Have this mind among yourselves, which is yours in Christ Jesus, who, though he was in the form of God, did not count equality with God a thing to be grasped, but emptied himself, by taking the form of a servant, being born in the likeness of men. And being found in human form, he humbled himself by becoming obedient to the point of death, even death on a cross. Therefore God has highly exalted him and bestowed on him the name that is above every name, so that at the name of Jesus every knee should bow, in heaven and on earth and under the earth, and every tongue confess that Jesus Christ is Lord, to the glory of God the Father. | Philippians 2.5-11
When I was in college, we had weekly speakers come in for chapel. One of them came in to speak to us about the false identity of masculinity. After showing us a montage of scenes from 80s action films (basically the cast of the Expendables), he told us that we had been sold a false vision of what it means to be men (he wasn’t wrong). He then opened up to the Sermon on the Mount and crafted for us a different kind of man, based on the teachings of Jesus Christ. The only problem is the way he spoke about Jesus rendered him genderless. What I mean is, his redefinition of masculinity did not show itself to be any different from femininity. It also did not take into account many of the other stories of Jesus that the Bible gives us: like where He got angry and flipped tables (Matthew 21.12-13), or when He verbally crushed the Pharisees (Matthew 12.33-37), or how He will return in glory (Revelation 19.11-16). The Jesus ‘meek and mild’ version of masculinity is just as incomplete as the MMA fighter one, possibly more damaging.
The issue is that men were created to be strong and assertive, but to be these things toward specific ends. Men are to fight against the injustices being forced on those who are weaker. Men are called to protect those entrusted to them (wife, children, community). Men are called to sacrifice toward a healthy environment for others. They do this first by not being an abuser. The problem with denying the strength of men and pushing a narrative of anti-aggression (rather than giving it an aim) is that it finds unhealthy ways to come out. There is a reason why most domestic violence is perpetrated by men. There is a reason why the majority of mass shootings is carried out by men. There is a reason why our prisons are filled with men. We have created a definition of masculinity that is: your strength is bad. Those who succeed at this get really good at doing nothing, staying out of the way and getting along with everyone (filling the pews of far too many churches). Those who can’t control it are labeled ‘angry’ and sent to have it removed; OR find a destructive outlet for their inherent desire to exemplify strength.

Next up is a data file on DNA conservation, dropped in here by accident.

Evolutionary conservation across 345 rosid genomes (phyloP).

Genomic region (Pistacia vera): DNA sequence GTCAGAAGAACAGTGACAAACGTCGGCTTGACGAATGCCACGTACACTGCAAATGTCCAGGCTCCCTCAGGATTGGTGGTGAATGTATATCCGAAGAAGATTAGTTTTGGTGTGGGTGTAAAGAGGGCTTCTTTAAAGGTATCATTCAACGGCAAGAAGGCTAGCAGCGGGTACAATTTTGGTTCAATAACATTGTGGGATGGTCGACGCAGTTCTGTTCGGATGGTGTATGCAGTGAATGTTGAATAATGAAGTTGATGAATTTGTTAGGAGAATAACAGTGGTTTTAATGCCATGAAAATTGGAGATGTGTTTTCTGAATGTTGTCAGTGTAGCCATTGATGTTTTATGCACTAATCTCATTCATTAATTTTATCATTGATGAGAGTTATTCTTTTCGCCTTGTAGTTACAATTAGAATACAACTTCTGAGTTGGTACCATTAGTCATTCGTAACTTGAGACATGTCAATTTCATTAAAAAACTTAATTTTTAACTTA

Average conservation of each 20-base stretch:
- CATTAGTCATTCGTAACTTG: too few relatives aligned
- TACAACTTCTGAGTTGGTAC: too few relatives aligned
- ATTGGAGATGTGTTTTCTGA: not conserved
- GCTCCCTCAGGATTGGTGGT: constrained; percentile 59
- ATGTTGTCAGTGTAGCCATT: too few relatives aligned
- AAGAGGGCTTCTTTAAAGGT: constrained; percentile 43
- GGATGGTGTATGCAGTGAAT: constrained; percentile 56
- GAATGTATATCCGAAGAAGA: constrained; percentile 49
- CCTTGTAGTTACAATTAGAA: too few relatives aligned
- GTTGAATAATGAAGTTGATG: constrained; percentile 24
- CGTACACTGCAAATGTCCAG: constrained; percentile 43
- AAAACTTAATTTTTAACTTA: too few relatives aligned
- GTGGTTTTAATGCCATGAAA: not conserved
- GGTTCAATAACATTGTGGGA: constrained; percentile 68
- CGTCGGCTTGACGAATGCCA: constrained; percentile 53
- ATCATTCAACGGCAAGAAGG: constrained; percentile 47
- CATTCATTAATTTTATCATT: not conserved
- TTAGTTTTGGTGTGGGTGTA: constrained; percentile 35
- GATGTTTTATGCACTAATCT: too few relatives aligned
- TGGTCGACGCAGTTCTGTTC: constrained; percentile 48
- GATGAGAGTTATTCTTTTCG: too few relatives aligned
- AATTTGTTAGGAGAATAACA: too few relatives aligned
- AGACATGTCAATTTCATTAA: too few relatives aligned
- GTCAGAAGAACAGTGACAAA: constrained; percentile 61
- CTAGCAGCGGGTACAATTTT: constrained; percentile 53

This is why the Biblical description for husbands is so necessary. By telling men that they were created to initiate, lead, protect and sacrifice gives a purpose to all of this strength. It isn’t a design flaw that needs to be cured. It is an essential part of how God created the intricate relationship of one flesh to work. We don’t need a purging, we need a purpose. Men need to be strong so that it isn’t so easy for abusers to get away with it.
The fear is that encouraging strength is going to lead to its abuse. Following God’s order makes abuse impossible, because you cannot protect what you are attacking (and vice versa). The only way for us to overcome the abuse of women in our society is to connect male strength and responsibility. It starts with the people of Jesus taking seriously what it means to be strong for the sake of others. Just like Jesus.